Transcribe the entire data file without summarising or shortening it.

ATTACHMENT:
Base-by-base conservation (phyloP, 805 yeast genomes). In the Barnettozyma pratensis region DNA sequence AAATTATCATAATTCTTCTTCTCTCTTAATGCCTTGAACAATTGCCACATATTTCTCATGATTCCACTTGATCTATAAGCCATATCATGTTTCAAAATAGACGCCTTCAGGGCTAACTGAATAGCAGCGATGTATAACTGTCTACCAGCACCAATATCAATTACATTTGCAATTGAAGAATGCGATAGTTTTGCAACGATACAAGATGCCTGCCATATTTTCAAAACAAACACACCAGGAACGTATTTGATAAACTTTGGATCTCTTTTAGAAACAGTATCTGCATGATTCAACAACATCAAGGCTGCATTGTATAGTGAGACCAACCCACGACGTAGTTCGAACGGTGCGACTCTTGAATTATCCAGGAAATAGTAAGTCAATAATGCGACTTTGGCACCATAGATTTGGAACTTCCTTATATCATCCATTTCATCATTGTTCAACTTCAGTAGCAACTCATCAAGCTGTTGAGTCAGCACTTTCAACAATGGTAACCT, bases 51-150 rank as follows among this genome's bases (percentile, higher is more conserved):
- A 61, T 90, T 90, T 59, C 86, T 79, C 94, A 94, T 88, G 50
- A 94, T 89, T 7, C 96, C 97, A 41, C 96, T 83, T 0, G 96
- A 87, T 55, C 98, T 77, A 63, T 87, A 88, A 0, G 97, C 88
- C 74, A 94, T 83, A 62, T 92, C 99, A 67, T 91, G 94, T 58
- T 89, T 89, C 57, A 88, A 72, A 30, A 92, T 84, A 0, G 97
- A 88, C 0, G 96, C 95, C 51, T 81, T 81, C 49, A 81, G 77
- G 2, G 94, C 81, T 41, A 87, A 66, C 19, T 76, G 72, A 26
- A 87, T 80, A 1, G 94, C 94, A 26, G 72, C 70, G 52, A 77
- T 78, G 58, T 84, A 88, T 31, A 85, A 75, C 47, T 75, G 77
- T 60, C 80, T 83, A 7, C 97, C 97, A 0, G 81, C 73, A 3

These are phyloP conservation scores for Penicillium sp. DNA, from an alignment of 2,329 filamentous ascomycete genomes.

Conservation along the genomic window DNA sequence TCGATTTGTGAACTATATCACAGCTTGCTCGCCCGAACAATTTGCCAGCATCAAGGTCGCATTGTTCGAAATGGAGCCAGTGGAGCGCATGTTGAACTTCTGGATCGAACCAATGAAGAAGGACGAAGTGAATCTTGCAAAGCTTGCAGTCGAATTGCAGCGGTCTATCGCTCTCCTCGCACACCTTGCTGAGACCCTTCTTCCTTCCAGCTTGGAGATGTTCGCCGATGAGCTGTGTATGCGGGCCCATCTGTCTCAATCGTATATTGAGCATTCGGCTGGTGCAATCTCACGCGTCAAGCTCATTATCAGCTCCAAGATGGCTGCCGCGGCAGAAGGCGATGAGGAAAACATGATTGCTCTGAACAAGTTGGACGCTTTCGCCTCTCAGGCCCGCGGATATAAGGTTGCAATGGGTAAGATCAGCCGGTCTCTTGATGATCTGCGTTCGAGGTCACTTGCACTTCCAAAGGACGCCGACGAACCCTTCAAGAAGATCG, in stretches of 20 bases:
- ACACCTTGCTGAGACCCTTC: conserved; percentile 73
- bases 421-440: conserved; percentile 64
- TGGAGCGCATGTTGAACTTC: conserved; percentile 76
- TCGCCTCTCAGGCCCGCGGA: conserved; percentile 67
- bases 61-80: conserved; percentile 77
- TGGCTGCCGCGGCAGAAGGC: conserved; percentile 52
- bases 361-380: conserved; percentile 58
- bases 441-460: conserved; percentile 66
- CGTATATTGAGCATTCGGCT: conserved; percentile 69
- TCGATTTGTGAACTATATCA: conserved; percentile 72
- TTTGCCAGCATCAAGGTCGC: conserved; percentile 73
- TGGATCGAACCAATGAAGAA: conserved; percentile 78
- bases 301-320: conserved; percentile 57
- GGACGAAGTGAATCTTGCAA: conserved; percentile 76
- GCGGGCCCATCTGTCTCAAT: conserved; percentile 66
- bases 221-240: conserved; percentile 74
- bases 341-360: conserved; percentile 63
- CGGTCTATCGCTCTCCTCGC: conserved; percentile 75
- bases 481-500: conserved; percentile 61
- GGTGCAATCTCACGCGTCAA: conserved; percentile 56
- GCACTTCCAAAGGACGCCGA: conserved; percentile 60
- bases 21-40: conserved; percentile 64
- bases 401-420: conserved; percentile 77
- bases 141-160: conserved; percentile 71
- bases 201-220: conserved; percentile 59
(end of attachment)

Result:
Base-by-base conservation (phyloP, 805 yeast genomes). In the Barnettozyma pratensis region DNA sequence AAATTATCATAATTCTTCTTCTCTCTTAATGCCTTGAACAATTGCCACATATTTCTCATGATTCCACTTGATCTATAAGCCATATCATGTTTCAAAATAGACGCCTTCAGGGCTAACTGAATAGCAGCGATGTATAACTGTCTACCAGCACCAATATCAATTACATTTGCAATTGAAGAATGCGATAGTTTTGCAACGATACAAGATGCCTGCCATATTTTCAAAACAAACACACCAGGAACGTATTTGATAAACTTTGGATCTCTTTTAGAAACAGTATCTGCATGATTCAACAACATCAAGGCTGCATTGTATAGTGAGACCAACCCACGACGTAGTTCGAACGGTGCGACTCTTGAATTATCCAGGAAATAGTAAGTCAATAATGCGACTTTGGCACCATAGATTTGGAACTTCCTTATATCATCCATTTCATCATTGTTCAACTTCAGTAGCAACTCATCAAGCTGTTGAGTCAGCACTTTCAACAATGGTAACCT, bases 51-150 rank as follows among this genome's bases (percentile, higher is more conserved):
- A 61, T 90, T 90, T 59, C 86, T 79, C 94, A 94, T 88, G 50
- A 94, T 89, T 7, C 96, C 97, A 41, C 96, T 83, T 0, G 96
- A 87, T 55, C 98, T 77, A 63, T 87, A 88, A 0, G 97, C 88
- C 74, A 94, T 83, A 62, T 92, C 99, A 67, T 91, G 94, T 58
- T 89, T 89, C 57, A 88, A 72, A 30, A 92, T 84, A 0, G 97
- A 88, C 0, G 96, C 95, C 51, T 81, T 81, C 49, A 81, G 77
- G 2, G 94, C 81, T 41, A 87, A 66, C 19, T 76, G 72, A 26
- A 87, T 80, A 1, G 94, C 94, A 26, G 72, C 70, G 52, A 77
- T 78, G 58, T 84, A 88, T 31, A 85, A 75, C 47, T 75, G 77
- T 60, C 80, T 83, A 7, C 97, C 97, A 0, G 81, C 73, A 3

These are phyloP conservation scores for Penicillium sp. DNA, from an alignment of 2,329 filamentous ascomycete genomes.

Conservation along the genomic window DNA sequence TCGATTTGTGAACTATATCACAGCTTGCTCGCCCGAACAATTTGCCAGCATCAAGGTCGCATTGTTCGAAATGGAGCCAGTGGAGCGCATGTTGAACTTCTGGATCGAACCAATGAAGAAGGACGAAGTGAATCTTGCAAAGCTTGCAGTCGAATTGCAGCGGTCTATCGCTCTCCTCGCACACCTTGCTGAGACCCTTCTTCCTTCCAGCTTGGAGATGTTCGCCGATGAGCTGTGTATGCGGGCCCATCTGTCTCAATCGTATATTGAGCATTCGGCTGGTGCAATCTCACGCGTCAAGCTCATTATCAGCTCCAAGATGGCTGCCGCGGCAGAAGGCGATGAGGAAAACATGATTGCTCTGAACAAGTTGGACGCTTTCGCCTCTCAGGCCCGCGGATATAAGGTTGCAATGGGTAAGATCAGCCGGTCTCTTGATGATCTGCGTTCGAGGTCACTTGCACTTCCAAAGGACGCCGACGAACCCTTCAAGAAGATCG, in stretches of 20 bases:
- ACACCTTGCTGAGACCCTTC: conserved; percentile 73
- bases 421-440: conserved; percentile 64
- TGGAGCGCATGTTGAACTTC: conserved; percentile 76
- TCGCCTCTCAGGCCCGCGGA: conserved; percentile 67
- bases 61-80: conserved; percentile 77
- TGGCTGCCGCGGCAGAAGGC: conserved; percentile 52
- bases 361-380: conserved; percentile 58
- bases 441-460: conserved; percentile 66
- CGTATATTGAGCATTCGGCT: conserved; percentile 69
- TCGATTTGTGAACTATATCA: conserved; percentile 72
- TTTGCCAGCATCAAGGTCGC: conserved; percentile 73
- TGGATCGAACCAATGAAGAA: conserved; percentile 78
- bases 301-320: conserved; percentile 57
- GGACGAAGTGAATCTTGCAA: conserved; percentile 76
- GCGGGCCCATCTGTCTCAAT: conserved; percentile 66
- bases 221-240: conserved; percentile 74
- bases 341-360: conserved; percentile 63
- CGGTCTATCGCTCTCCTCGC: conserved; percentile 75
- bases 481-500: conserved; percentile 61
- GGTGCAATCTCACGCGTCAA: conserved; percentile 56
- GCACTTCCAAAGGACGCCGA: conserved; percentile 60
- bases 21-40: conserved; percentile 64
- bases 401-420: conserved; percentile 77
- bases 141-160: conserved; percentile 71
- bases 201-220: conserved; percentile 59